“Voting in general is great, so it feels great,” said Andrea Standrowicz at MS 88. “I’m not so thrilled with the ballot choices, I guess, but I’m voting!”
A southern Brooklyn poll worker originally from the Philippines expressed similar joy in casting his ballot.
“The one thing I learned coming here was I really felt like I wanted to exercise my freedom of expression,” said Guy, who asked not to use his last name. “The one thing I want to do is make the place I live in better for everybody.”
“It seems every candidate that goes forward is a lot more involved and a lot more learned from everything we’ve gone through already as a city,” he added. “There’s no direction but up.”
Passing the torch
Mayor Bill de Blasio cast his vote in the Nov. 2 general election Tuesday in Park Slope, where he predicted Borough President Eric Adams would be the next mayor. After casting his vote shortly after noon at the neighborhood library on Sixth Avenue, the mayor encouraged all New Yorkers to vote — and teased a potential run for another office in his future.
“It feels good to vote, I encourage all New Yorkers to get out and vote until 9 o’clock,” he said.
Lost in translation
Councilmember Mark Treyger on Tuesday pointed to a lack of translators at a number of polling sites across his district, which is comprised of Coney Island, Gravesend, Bath Beach, Bensonhurst and Sea Gate, where there are large populations of non-English speaking constituents.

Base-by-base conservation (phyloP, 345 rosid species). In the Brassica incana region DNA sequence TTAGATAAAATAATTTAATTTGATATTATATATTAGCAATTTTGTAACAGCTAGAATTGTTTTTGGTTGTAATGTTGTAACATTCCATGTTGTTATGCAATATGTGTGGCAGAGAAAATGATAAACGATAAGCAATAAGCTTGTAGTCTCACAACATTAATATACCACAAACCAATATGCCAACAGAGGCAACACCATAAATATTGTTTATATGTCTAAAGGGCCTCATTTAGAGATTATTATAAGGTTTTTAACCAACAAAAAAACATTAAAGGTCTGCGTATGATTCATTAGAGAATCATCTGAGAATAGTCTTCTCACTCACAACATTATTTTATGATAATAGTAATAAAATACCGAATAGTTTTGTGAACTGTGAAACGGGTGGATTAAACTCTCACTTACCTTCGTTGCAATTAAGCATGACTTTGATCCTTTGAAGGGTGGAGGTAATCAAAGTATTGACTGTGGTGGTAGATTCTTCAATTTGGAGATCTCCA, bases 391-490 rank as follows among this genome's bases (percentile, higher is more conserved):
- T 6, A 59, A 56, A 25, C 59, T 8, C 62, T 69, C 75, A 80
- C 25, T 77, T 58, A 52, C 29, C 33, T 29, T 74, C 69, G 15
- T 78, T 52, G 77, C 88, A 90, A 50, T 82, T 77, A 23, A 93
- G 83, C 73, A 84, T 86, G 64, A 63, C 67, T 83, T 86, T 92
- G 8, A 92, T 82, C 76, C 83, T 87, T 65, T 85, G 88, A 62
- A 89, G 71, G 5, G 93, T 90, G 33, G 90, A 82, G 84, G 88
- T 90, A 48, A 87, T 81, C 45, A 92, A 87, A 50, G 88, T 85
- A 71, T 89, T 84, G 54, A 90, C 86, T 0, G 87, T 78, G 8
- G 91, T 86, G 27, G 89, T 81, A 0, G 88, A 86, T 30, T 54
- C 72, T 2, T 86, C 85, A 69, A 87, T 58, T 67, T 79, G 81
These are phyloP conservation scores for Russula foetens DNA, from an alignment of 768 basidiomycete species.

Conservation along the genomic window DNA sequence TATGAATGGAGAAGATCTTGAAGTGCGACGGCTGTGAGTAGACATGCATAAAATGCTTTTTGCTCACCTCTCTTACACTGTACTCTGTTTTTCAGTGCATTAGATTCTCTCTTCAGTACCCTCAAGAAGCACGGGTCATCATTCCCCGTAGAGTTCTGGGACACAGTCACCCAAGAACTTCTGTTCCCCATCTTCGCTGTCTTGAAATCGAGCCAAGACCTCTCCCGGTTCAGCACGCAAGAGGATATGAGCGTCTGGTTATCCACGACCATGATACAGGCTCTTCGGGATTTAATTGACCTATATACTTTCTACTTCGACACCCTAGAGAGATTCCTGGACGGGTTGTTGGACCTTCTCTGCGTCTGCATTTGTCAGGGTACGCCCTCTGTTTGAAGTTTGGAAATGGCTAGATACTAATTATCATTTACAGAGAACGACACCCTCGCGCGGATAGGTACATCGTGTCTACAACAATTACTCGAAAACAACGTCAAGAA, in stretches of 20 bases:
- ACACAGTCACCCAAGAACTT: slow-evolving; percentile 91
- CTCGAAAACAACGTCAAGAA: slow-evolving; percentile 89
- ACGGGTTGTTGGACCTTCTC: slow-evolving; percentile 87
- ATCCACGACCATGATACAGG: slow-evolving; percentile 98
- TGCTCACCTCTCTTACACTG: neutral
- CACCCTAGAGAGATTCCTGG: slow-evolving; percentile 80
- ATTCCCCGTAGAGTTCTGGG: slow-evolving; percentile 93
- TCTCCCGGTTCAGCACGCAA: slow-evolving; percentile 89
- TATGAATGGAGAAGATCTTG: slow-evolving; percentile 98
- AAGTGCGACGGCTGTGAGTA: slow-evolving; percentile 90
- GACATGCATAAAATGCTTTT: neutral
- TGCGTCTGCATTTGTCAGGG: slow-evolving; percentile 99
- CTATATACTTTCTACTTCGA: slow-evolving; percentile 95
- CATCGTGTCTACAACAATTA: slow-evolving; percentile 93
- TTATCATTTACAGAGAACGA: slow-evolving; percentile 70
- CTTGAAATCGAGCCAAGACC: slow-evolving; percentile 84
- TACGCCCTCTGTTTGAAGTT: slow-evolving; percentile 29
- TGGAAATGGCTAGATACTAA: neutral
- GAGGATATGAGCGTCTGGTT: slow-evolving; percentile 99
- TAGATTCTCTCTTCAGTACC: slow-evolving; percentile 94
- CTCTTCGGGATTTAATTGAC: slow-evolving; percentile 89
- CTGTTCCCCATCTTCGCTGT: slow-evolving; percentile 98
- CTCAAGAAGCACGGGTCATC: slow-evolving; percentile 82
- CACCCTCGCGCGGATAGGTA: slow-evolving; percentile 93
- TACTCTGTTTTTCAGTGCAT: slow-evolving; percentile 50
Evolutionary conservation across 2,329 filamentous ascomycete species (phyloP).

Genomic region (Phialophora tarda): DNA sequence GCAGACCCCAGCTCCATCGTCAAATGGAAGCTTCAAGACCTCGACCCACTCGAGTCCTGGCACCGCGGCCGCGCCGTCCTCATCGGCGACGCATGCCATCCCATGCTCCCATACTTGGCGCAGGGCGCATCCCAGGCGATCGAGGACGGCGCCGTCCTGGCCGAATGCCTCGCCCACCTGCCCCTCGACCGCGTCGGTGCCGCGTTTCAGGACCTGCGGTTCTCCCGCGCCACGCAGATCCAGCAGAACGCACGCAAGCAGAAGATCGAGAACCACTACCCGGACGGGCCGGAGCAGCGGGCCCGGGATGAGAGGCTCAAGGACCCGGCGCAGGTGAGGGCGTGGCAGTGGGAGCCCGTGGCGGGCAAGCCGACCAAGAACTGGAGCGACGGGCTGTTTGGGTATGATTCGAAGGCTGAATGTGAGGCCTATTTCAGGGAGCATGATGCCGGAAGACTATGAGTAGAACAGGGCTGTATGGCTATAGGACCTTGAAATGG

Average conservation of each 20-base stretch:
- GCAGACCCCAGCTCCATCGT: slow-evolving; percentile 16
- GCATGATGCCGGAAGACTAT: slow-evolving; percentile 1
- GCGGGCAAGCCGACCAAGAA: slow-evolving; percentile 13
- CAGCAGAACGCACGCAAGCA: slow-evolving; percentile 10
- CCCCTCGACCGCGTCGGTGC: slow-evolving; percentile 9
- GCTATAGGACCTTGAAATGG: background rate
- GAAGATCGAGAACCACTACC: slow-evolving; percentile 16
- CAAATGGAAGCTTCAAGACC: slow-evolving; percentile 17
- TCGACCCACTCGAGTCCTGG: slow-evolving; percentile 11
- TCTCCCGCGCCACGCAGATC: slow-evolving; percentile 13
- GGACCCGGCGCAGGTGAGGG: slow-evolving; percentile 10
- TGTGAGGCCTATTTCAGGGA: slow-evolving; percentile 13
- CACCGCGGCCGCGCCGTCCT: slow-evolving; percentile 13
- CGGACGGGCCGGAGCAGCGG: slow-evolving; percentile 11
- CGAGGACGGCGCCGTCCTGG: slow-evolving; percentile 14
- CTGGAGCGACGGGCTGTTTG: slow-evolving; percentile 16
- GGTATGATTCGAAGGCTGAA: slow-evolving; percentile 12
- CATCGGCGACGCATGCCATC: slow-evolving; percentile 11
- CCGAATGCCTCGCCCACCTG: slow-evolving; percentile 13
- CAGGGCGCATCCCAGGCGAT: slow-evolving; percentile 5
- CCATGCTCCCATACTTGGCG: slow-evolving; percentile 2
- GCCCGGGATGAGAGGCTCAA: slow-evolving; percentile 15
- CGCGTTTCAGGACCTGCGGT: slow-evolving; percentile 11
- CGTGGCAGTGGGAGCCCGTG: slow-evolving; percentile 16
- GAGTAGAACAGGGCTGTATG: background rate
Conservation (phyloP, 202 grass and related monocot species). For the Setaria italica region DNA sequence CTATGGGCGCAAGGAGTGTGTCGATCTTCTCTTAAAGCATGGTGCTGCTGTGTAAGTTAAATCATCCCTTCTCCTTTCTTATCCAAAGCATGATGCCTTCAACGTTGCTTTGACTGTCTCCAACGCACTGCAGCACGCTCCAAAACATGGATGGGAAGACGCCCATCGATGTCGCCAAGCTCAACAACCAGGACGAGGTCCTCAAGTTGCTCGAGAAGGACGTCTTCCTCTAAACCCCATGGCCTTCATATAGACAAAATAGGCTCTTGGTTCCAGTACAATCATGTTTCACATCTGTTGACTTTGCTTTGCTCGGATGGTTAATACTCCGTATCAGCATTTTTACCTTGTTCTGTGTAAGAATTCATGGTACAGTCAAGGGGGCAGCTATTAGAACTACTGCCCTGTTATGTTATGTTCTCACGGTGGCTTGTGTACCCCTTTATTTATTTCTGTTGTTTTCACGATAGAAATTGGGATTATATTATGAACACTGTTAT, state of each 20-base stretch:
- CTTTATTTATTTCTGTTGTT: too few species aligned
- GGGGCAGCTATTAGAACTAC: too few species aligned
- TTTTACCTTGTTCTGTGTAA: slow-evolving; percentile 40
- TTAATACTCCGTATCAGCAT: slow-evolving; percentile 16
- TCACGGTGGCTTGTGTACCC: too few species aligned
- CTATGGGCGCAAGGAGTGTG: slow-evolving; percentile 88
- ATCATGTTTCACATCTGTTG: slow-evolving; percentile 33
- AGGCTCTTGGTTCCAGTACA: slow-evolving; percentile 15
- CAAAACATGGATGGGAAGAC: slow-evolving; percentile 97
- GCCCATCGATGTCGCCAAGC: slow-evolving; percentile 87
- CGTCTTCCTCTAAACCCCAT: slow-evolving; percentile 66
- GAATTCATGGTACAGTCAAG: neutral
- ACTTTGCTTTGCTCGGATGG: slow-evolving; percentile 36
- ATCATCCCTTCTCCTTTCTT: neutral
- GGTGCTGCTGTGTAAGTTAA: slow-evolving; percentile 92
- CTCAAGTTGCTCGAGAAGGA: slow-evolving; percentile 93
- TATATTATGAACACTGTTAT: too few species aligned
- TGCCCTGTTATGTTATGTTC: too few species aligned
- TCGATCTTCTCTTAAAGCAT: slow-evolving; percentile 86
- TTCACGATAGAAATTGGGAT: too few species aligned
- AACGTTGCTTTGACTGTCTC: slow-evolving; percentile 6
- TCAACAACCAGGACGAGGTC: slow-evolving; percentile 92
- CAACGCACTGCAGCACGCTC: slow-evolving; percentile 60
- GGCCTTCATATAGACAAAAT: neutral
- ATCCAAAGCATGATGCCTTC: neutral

The politician told Brooklyn Paper that he visited a handful of locations in the morning and early afternoon, and that only some of them had Russian translators.
“The number of Russian-speaking voters I encountered was just extraordinary in the sense that they are asking basic questions at the information desk, very basic questions that could very easily be answered at an information booth with translators,” said Treyger, who stressed that while the city does allocate money in the budget for polling site translators, the onus ultimately falls on state government when there is no legal mandate.
“The only entity that has the power to require them to provide Russian translators, and other languages as well, is the New York State Government in Albany, which I think is really failing on this issue,” Treyger said.
The outgoing councilmember, who has endorsed former aide and current Democratic candidate Ari Kagan for his seat, also alerted Brooklyn Paper to this issue during the April primaries and has been a fierce advocate in previous years for interpreters to be allowed inside polling sites instead of remaining 100 feet away from the entrance.
“This is a continuing failure on the part of the Board of Elections,” he told Brooklyn Paper. “This is an unnecessary barrier that is in front of many voters and families and I really urge Albany to get its act together and pass a law once and for all and require translators where needed.”
Polls are closed
Polls officially closed at 9 pm, though anyone still online is encouraged to stay online. Few candidates have discussed the results yet, but voter turnout patterns suggest an expected win for many Democratic candidates.
With reporting by Ben Brachfeld, Jessica Parks and Ben Verde
This story is developing. Follow along with Brooklyn Paper throughout the day for more on what’s going on at the polls, and for results as they come in. Tips to email@example.com.